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Leslie 122 - Distortion and Low Volume

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  • #16
    I think the filter can and the problem with the OT are unrelated problems. Bad filter cans are common, and they usually don't short out; they simply vanish from the circuit like there's no capacitor there at all.

    The open primary winding could be due to a manufacturing defect, running the amp without a speaker load, or a catastrophic tube failure combined with the wrong fuse. (I found a bad OT in a 122 amp with a 20A fuse in it; the normal fuse would have prevented this damage.)

    If you're very lucky, you might be able to open up the original output transformer and find that it's a bad connection where the lead-out wire is attached to the winding, but I haven't gotten lucky that way. The good part is that, IMO, the Classic Tone replacement for Leslie amps actually sounds better than the originals. Take careful note of where the wire colors go before removing the original OT. This will help you on reinstallation.

    What weslan found is why I always do basic checks on the transformers on a Leslie amp I'm rebuilding before I get to work. You don't want to rebuild it and then find it's still not working or blowing fuses.

    Yes, you'll probably need a new filter can, and put a 1.5A or 2A Slo-Blo fuse in it.

    For Geo: For the 6550s, I don't know. I've seen amps running on low voltage where the tubes were fine. But if you have an amp that's been running with low voltage for a long time, chances are that it hasn't been serviced at all for a long time, too, so the tubes may just be worn out. They might have been worn out before the capacitor failed.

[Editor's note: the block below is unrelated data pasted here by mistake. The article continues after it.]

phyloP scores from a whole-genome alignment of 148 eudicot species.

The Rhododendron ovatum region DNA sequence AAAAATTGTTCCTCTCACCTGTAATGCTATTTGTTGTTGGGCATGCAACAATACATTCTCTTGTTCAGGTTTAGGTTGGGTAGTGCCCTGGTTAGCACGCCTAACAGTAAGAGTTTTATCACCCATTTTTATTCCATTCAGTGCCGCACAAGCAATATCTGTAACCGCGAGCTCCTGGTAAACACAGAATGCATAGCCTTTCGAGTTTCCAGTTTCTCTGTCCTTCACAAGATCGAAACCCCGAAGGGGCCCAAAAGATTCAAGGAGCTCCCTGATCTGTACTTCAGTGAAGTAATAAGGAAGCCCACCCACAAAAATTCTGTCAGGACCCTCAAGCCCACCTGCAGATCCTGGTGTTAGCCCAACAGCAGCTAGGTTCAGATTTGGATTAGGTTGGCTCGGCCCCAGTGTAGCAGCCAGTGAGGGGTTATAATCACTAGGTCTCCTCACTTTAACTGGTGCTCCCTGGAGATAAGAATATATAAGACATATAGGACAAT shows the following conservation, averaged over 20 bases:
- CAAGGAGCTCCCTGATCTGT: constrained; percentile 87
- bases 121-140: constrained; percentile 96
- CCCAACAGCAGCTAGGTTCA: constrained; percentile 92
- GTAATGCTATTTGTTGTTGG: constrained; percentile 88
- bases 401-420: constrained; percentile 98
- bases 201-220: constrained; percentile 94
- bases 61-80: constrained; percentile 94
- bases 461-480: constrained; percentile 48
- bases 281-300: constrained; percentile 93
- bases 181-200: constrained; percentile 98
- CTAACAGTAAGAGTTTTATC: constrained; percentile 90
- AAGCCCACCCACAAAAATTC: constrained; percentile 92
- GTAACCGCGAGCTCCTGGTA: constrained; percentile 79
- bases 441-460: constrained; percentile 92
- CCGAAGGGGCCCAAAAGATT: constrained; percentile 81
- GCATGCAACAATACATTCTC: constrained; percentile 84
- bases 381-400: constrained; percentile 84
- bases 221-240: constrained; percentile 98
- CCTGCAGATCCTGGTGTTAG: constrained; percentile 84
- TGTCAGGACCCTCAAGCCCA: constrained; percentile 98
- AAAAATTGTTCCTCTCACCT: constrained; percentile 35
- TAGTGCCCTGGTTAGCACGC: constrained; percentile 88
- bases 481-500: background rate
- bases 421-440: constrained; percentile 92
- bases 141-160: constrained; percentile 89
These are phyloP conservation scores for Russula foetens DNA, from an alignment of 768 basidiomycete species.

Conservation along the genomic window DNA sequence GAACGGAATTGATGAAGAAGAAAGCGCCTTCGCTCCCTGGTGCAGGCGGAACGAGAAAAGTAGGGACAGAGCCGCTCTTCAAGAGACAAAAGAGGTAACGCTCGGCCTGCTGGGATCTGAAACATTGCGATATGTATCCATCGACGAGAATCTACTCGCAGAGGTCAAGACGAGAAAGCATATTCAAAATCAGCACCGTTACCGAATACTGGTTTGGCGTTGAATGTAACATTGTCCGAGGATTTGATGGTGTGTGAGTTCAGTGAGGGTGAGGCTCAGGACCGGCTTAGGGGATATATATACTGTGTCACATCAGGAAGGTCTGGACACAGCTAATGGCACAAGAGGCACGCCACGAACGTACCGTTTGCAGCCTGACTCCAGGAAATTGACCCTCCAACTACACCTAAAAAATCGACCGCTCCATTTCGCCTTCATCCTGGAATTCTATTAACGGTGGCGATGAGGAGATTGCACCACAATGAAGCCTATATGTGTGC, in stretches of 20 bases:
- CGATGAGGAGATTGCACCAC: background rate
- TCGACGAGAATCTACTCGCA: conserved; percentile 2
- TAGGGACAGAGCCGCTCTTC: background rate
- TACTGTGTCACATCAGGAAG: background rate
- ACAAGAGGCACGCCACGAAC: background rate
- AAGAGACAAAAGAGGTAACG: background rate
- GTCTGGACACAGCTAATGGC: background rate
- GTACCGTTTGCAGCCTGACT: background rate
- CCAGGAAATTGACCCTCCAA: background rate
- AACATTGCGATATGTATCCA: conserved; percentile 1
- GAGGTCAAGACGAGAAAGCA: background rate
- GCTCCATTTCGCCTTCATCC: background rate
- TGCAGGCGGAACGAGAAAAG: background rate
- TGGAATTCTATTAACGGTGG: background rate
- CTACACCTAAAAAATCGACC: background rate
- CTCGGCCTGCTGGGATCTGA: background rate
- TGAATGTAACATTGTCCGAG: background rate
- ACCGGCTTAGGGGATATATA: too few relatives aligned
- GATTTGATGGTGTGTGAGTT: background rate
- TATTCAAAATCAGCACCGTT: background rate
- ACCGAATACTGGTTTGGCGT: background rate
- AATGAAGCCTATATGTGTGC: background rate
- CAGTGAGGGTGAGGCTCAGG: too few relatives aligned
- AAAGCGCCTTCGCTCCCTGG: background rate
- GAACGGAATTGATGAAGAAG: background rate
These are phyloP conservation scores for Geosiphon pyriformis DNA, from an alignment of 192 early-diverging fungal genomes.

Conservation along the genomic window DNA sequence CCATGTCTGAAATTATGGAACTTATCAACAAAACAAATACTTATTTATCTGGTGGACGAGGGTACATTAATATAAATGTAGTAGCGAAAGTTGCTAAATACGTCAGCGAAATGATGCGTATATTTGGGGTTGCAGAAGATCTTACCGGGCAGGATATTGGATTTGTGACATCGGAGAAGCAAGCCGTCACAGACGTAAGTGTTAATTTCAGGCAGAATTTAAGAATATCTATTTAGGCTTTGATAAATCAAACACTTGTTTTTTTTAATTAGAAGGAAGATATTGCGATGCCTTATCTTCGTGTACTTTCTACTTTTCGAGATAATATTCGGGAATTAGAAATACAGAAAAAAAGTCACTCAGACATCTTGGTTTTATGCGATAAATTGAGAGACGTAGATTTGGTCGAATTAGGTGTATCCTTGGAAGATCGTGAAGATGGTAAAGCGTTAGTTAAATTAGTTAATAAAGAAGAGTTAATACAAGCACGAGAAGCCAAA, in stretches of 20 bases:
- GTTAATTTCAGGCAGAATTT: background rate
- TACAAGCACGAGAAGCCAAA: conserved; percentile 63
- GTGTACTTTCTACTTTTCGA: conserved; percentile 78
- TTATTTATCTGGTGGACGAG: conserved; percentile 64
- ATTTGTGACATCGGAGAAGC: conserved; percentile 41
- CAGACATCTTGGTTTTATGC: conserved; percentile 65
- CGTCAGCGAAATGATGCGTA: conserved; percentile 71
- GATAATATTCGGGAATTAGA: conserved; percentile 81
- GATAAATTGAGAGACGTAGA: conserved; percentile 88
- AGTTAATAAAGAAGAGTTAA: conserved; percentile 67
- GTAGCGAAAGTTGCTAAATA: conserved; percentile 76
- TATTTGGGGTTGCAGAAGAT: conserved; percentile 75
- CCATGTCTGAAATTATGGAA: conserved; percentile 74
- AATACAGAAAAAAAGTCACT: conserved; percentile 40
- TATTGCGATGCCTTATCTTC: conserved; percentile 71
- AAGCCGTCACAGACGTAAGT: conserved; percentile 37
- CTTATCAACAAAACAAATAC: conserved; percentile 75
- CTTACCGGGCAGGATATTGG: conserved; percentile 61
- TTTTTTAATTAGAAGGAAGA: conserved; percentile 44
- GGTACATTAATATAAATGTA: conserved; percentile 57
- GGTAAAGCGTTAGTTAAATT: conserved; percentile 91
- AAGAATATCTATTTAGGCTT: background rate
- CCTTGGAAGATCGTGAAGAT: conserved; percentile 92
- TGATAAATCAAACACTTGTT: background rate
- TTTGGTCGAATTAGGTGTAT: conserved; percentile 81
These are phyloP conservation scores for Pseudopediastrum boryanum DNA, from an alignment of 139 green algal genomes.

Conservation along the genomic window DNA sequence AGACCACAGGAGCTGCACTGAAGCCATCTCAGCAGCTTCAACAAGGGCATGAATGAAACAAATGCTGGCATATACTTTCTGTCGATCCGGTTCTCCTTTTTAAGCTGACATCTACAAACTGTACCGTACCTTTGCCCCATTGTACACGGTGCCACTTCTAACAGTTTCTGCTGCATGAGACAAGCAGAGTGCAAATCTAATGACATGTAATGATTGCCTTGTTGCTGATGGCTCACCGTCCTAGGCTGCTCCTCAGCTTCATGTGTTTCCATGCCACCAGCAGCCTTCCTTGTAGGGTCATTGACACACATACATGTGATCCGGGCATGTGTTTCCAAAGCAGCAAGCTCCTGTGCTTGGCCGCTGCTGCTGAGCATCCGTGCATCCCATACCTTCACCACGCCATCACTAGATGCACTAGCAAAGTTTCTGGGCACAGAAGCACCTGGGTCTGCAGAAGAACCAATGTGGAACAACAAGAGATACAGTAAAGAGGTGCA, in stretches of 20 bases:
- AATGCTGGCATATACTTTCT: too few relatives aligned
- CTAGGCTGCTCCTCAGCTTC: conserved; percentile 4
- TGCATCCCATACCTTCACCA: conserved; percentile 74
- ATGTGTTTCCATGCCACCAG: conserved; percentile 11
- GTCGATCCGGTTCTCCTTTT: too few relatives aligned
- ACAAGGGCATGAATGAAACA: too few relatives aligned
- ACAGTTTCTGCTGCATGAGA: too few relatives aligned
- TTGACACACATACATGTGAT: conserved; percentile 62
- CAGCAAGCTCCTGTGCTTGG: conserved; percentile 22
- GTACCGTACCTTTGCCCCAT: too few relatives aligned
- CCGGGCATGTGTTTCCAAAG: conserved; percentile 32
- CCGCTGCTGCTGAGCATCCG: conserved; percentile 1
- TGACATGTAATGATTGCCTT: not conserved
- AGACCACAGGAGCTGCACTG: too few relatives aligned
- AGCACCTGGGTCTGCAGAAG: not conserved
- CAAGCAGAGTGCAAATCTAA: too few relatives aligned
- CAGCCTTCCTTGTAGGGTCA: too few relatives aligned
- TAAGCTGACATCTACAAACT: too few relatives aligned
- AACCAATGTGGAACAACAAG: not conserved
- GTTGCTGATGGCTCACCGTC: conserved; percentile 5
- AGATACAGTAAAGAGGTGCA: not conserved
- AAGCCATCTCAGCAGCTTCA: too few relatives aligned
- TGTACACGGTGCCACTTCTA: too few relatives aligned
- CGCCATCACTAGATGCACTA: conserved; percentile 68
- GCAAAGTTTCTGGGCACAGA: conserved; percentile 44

I'm David. 'Dave' is someone else's name.


    • #17
      The Insulation resistance tester commonly known as a "Megger" around the world is a handheld battery powered ohmmeter, but generates much higher voltages for testing purposes.

      I use a Kyoritsu 3132a at work which has working test voltages between 250v and 1000v some use much higher voltages.

      Every trade and profession has its own way of doing things,but it appears that people in the audio repair industry dont use Insulation Resistance Testers to prove transformers and chokes good or bad, but I can't see any reason not to.

      Of course the person operating such equipment needs to know what they are doing, as selecting too higher voltage will damage the component being tested !


      • #18
        I'm aware of Meggers, and they have their uses, but applying a static DC voltage to an output transformer winding won't necessarily reveal a fault, the reason being that, as a result of the large AC voltage swings inside an output transformer, different points along the windings will actually be at different instantaneous voltage potentials. Charging the whole winding to a static DC potential would not reveal an arc that happens due to those AC voltage swings, so I think that there's a good reason that tube amp techs don't use them for this purpose. I don't think it's because they're ignorant of them.

        For example, you can have a bad output transformer that shows no DC faults with the amp at idle, even with >500VDC on the tube plates; the fault would only show up when you pass an AC signal through it, and the signal would have to be large enough to break through the insulation resistance and arc.

        I do know of tube amp techs who've used Meggers to test power transformers for leakage from the primary or secondary to the laminations and mounting flanges, but that's usually not what we're testing for in output transformers.
        I'm David. 'Dave' is someone else's name.


        • #19

          Measured values of Output Transformer windings (primary) with an ohmeter are :
          Brown to CT(Red) = 72.2Ohm
          Blue to CT(Red) = 79.3 Ohm

          Last edited by Jyvoipabo; 07-13-2018, 11:48 AM.